‘TRY again. Fail again.’

If you voted for Scottish independence in September 2014 and to remain in the European Union (EU) in June this year, these words from Samuel Beckett’s Worstward Ho may sum up how you feel about the prospect of indyref2. Constant grappling with constitutional change is exhausting – and sometimes depressing. But it’s more important than ever that Scotland takes charge of her own destiny. In the aftermath of the Brexit vote, the Union is unravelling before our eyes. Not to act would be criminally pusillanimous.

A reversal of the Union of the English and Scottish parliaments was perhaps inevitable after the Scottish Parliament was reconvened in 1999. The current decoupling of public sentiment in the two countries on the issues of the EU and immigration may just be part of the death throes. Meanwhile, across the North Channel, another kind of death is underway: the death of partition. The absurdity of the division of Ireland was thrown sharply into relief by the Brexit vote. Who believes the Emerald Isle will still be divided 100 years from now? What about 50 years? Or ten?

Scotland and Ireland have different, if connected, histories, but the driving force behind their current foment is the same: the end of the British Empire. Excepting the odd rock here and there, Northern Ireland is the last colony, while Scotland is the junior partner in a union whose main project – colonising one quarter of the world – has now ended.

For better or for worse, Scots were over-contributors to that project. Now it and other common projects, such as fighting wars and mining for coal, are over. We’ve become like a knotless thread, making a bit of whisky, running a few banks, worrying what we’ll do when the oil runs out.

It doesn’t have to be that way. But it always will be that way if we don’t control the levers of our own economy. And whatever new powers may come to Holyrood in the coming years, we shall have less control over those levers than ever before, because we have taken leave of the Westminster political parties.

The Brexit voted demonstrated very clearly that Scots and English people want different things. Anyone in Scotland who is still against independence in its aftermath must ask themselves two questions. First, does Theresa May’s Government have Scotland’s best interests at heart? And, second, can Labour ever win again here (never mind in England)?

The answer to both these questions is pretty clearly no. Bent to the wheel of being ambitious about the deal it can get for Brexit Britain – code for leaving the European single market while somehow magically staying in it – May’s Government has made it abundantly clear that it considers Scots and their elected representatives to be a tiresome bunch of whingers who’ve had their referendum.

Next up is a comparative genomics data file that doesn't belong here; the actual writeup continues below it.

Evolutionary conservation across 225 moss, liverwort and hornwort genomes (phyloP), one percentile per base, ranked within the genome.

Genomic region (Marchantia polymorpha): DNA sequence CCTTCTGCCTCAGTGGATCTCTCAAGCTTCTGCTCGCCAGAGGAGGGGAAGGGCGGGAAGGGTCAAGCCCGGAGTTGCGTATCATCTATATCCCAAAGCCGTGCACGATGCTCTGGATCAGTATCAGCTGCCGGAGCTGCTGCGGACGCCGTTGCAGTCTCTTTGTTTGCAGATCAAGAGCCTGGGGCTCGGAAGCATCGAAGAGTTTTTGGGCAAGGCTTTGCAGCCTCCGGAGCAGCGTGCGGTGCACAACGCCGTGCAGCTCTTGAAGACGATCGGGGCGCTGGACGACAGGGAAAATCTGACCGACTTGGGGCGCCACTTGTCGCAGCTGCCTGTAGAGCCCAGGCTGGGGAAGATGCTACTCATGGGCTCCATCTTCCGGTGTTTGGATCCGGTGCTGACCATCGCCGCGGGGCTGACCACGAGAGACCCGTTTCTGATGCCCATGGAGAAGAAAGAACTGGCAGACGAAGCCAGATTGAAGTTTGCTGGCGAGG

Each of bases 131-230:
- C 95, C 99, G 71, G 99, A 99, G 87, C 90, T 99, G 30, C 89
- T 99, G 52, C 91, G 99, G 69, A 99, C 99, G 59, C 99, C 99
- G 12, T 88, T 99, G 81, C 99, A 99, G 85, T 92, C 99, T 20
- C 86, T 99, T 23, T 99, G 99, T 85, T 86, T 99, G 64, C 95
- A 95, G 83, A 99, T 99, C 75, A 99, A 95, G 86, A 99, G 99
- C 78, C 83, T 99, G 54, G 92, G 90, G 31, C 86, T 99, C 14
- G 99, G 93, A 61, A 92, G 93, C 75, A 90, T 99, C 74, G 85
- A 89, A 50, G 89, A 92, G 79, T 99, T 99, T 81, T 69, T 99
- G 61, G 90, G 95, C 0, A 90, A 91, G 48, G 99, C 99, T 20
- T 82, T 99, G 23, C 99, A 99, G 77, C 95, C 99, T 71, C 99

‘I will be blunt,’ the Brexit minister, David Davis, told Hannah Bardell, the MP for Linvingston, in non-response to a question about a rise in homophobic attacks over the summer. ‘I will not take lectures on fostering division from the Scottish National Party.’

Electorally, if not morally or constitutionally, the Brexit

Minister can afford such fits of bile. The next general election is unlikely to be won for the Tories in Livingston.

Then there’s Labour. In some parts of the country, Scottish Labour begins to look like it’s enacting the final scene of a Shakespearean tragedy. You stab me, and I’ll stab you. Soon, they’ll all be lying on the deck, whimpering: “Et tu, Jezza?”

For if Scottish Labour was in disarray before Jeremy Corbyn’s re-election as leader of the UK party, it’s in an even worse state now. The idea that Corbyn, who knows about as much about Scotland as he does about the working classes, and Seamus Milne, his privately educated Stalinist lieutenant, can give Labour the kiss of life in the party’s one-time stronghold is frankly laughable. A country that produced Jimmy Reid is not going to fall for a middle-class protest politician with a full set of fashionably hopeless left-wing causes.

All of which leaves Scotland in a worse position than in the wildest-eyed days of Thatcherism, when the poll tax was imposed here a year early as a punishment for our failure to get with the monetarist programme. At least then we could hope for a Labour government. Now there is nothing to hope for.

Of course, Scotland and England could find a new shared project. In some ways, it’s tempting to hope for that. But the truth is the shared project before us now is Brexit – and 62 per cent of Scots don’t want it.

What will become of us if we stay in the union under these circumstances? It’s hard to imagine Scotland being a priority for the next Conservative government. It’s equally hard to see Scotland as a priority for a Labour government led by Prime Minister Corbyn – and such a government is itself pretty much inconceivable.

If we don’t act now our economy will be trashed by a succession of UK governments in which Scots will play no or only a marginal part. Some, such as the journalist James Millar writing in the New Statesman, think that may even be the current government’s strategy. Treat ‘em mean and keep ‘em keen with hard Brexit to preserve the union.

‘Fail better’ is the next line from that Samuel Beckett quote – and that’s what we need to do now. For our own sake. For the sake of our friends and neighbours in England, who are bent on a different path. And for the sake of our friends and neighbours in Ireland, who cannot be asked to endure more division than they already have.